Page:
A Sprout is for Life
Not Just for Christmas
With Brussel sprouts, you either love them or hate them. They are synonymous with the traditional Christmas dinner, but where did that come from?
Chances are that if you live in Lancashire, the Brussel sprouts that you have with your Christmas dinner will have been grown locally. But how did the humble sprout become so vital to probably the most important meal of the year?
They are not the most attractive looking vegetable and if not cooked right can taste either too hard or too soggy and smell like rotten eggs.
They are members of the Brassica family and are in effect, mini cabbages.
Their past is a little murky but are said to be traced back to being grown in Europe in the 13th century, however they grew in popularity in Holland and Belgium around 1750, hence where their name came from.
They are relatively easy to grow and the areas around West Lancashire, Ormskirk, Hesketh Bank and Tarleton is where you will find them, due to the area being known for its fantastic soil, excellent agriculture and the micro-climate it seems to have.
James Buck, from Bucks Brothers is just one of a handful of sprout growers in Lancashire and he is proud of the quality of the vegetables he grows on his farm at Hesketh Bank. His cauliflowers, cabbages and sprouts are delivered to stores fresh, just hours after they were picked and packed in the field.
However, as to when they became a ubiquitous part of Christmas dinner, it’s difficult to say. There doesn’t appear to be any specific evidence, except that the sprout became popular in Britain in the 1800s at a time when the Christmas dinner was being invented and it could just be that as the sprout season is right in the middle of Christmas that the two were put together.
There are many health benefits to eating sprouts that it’s a shame to keep them to just one day. You will usually find them in stores locally from October through to March.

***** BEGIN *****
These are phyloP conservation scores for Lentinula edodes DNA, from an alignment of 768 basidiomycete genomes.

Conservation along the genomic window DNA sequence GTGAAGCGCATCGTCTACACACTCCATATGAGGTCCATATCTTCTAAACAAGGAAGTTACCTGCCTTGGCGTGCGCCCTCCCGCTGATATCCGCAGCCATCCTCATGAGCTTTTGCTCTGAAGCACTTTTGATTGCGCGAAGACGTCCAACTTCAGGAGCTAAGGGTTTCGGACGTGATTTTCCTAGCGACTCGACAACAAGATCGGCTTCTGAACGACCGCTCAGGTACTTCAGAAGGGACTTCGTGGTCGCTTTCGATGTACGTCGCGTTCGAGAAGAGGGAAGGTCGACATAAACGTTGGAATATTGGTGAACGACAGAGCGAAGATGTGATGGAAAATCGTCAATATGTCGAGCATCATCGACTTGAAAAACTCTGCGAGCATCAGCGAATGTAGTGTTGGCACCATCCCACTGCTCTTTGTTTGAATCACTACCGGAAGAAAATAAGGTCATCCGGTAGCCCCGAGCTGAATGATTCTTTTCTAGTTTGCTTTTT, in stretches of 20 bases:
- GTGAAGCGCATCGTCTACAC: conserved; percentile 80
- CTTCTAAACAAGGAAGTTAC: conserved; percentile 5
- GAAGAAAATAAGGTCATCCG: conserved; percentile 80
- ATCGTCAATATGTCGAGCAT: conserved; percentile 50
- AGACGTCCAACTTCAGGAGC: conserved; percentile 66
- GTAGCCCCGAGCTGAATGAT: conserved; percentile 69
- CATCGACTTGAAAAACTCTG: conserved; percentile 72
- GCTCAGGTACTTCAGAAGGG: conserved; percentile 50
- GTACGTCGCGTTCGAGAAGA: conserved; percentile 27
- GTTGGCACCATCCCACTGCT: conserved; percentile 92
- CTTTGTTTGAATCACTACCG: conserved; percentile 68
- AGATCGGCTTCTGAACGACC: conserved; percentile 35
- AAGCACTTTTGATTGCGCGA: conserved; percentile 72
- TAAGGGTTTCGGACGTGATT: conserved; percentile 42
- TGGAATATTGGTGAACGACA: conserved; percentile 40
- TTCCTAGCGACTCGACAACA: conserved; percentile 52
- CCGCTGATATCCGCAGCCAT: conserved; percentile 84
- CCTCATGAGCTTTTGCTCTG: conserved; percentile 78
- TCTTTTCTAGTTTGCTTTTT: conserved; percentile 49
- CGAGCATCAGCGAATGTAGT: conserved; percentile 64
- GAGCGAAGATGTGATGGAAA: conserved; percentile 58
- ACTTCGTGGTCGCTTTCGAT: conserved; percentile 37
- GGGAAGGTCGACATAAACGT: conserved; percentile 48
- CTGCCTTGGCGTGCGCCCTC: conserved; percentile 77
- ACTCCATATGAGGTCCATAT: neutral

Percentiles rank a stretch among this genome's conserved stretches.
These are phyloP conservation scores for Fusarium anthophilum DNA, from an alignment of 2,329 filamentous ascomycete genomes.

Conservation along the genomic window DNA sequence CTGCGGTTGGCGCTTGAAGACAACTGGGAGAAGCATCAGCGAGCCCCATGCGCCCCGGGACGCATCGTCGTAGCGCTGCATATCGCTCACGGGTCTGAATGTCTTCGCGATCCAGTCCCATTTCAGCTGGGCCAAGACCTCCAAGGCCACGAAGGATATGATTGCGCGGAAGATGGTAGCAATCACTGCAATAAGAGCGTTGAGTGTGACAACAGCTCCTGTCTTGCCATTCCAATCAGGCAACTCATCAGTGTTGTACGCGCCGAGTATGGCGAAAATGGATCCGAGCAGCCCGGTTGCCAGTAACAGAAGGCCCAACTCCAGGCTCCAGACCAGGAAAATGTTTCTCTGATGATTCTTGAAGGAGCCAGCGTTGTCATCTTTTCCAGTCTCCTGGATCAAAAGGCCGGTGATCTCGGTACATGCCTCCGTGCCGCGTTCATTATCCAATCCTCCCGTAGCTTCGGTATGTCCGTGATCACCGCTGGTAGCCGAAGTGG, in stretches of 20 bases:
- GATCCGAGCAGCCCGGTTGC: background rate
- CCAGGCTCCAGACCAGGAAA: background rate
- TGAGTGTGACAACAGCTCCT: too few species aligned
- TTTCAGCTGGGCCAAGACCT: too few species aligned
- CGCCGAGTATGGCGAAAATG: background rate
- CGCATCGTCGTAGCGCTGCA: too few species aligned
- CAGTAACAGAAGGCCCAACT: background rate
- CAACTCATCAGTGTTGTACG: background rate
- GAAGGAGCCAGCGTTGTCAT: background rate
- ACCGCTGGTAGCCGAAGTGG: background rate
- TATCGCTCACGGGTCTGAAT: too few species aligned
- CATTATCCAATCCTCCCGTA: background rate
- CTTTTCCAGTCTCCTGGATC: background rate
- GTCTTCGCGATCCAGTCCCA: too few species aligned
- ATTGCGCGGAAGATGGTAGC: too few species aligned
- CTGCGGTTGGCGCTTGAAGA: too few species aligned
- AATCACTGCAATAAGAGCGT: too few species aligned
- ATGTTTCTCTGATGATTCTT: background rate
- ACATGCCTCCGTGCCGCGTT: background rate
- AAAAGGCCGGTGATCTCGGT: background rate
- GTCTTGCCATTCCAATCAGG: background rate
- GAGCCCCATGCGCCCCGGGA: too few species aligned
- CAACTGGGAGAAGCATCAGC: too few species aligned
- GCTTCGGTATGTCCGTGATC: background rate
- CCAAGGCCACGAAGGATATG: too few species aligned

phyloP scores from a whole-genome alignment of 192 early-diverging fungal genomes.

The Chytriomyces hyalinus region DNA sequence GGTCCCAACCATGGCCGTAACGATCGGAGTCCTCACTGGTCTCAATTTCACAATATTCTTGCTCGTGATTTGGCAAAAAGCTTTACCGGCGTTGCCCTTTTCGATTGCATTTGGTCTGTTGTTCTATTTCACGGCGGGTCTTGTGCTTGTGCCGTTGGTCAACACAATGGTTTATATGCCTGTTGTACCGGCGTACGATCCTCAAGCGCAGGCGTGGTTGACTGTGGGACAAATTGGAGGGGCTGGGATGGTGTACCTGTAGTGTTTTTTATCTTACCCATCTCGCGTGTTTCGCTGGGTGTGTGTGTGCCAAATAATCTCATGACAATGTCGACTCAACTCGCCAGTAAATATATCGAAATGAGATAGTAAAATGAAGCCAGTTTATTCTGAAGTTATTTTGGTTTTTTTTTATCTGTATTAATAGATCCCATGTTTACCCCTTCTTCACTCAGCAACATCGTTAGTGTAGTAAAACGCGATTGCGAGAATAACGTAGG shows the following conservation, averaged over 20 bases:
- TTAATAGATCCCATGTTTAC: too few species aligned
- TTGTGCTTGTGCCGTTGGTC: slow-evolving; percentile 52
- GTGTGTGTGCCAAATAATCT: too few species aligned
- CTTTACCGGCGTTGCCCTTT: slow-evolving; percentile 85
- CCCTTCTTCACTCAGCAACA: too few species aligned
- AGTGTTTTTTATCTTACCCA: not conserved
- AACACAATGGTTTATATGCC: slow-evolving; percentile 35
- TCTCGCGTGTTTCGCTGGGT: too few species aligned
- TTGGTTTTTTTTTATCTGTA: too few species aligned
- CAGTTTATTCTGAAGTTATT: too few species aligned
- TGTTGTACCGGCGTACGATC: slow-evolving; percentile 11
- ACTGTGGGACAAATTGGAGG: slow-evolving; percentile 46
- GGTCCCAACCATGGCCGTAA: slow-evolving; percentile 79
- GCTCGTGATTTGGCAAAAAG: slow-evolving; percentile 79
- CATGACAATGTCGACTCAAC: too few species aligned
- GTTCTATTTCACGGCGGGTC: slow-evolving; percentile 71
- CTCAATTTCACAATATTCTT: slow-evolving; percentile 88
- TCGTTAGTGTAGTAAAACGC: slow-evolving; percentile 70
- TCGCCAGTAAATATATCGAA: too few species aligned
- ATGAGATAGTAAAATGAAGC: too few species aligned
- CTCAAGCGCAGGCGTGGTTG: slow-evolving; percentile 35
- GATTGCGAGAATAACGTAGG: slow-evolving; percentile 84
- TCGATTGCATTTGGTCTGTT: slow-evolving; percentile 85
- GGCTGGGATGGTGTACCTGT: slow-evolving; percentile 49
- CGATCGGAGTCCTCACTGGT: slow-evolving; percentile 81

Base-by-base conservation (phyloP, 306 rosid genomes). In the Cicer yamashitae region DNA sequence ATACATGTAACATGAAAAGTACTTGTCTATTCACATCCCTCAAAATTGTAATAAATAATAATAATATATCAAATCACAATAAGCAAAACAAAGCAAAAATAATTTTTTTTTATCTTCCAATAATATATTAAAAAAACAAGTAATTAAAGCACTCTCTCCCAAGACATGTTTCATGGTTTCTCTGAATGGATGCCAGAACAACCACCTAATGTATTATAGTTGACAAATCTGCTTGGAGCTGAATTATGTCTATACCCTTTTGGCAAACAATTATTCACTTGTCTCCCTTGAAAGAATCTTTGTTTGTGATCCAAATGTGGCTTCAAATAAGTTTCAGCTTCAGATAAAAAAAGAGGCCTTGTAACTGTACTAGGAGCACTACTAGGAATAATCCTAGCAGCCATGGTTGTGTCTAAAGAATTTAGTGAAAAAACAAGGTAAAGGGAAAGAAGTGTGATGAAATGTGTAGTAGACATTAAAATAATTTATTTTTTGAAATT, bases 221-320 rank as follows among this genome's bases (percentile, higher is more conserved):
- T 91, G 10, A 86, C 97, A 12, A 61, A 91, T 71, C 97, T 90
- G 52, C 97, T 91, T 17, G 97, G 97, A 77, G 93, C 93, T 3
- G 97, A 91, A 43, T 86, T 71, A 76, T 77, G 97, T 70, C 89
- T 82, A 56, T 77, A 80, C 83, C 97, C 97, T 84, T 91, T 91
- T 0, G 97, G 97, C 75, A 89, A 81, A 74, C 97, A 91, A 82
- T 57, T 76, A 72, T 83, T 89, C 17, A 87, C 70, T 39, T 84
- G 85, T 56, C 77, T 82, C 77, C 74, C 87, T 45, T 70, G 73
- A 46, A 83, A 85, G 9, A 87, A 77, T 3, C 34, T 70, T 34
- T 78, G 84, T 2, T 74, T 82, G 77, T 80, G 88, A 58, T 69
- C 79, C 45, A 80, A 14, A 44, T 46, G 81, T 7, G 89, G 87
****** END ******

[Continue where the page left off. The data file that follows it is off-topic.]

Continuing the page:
They are low in calories and high in nutrients. Just eight Brussel sprouts provides 70 calories. They are high in fibre, making them important for the digestive system. They are packed with vitamins and minerals, including iron, for making red blood cells to carry oxygen around the body, manganese, involved in many chemical reactions, such as breaking down the food we eat and phosphorus, needed to help build strong bones and teeth.
Sprouts are also full of vitamins K, A and B. So, they really are the ideal vegetable to eat. What’s more there are new varieties of sprout which are much sweeter, so if you’ve tried one in the past and not liked them, try them again and you might be pleasantly surprised.
But you don’t have to cook them the traditional way, there are plenty of recipes to spice up the unassuming sprout. For those who don’t like them, stir fry with leeks and butter (not margarine) and then add in some white wine. It’s absolutely delicious.
Alternatively try the recipe opposite, courtesy of Delicious magazine, which you could either use as a starter to your Christmas dinner for something a little bit different, or to use up leftover sprouts.
Don’t give up on the sprout. There’s more to them than meets the eye.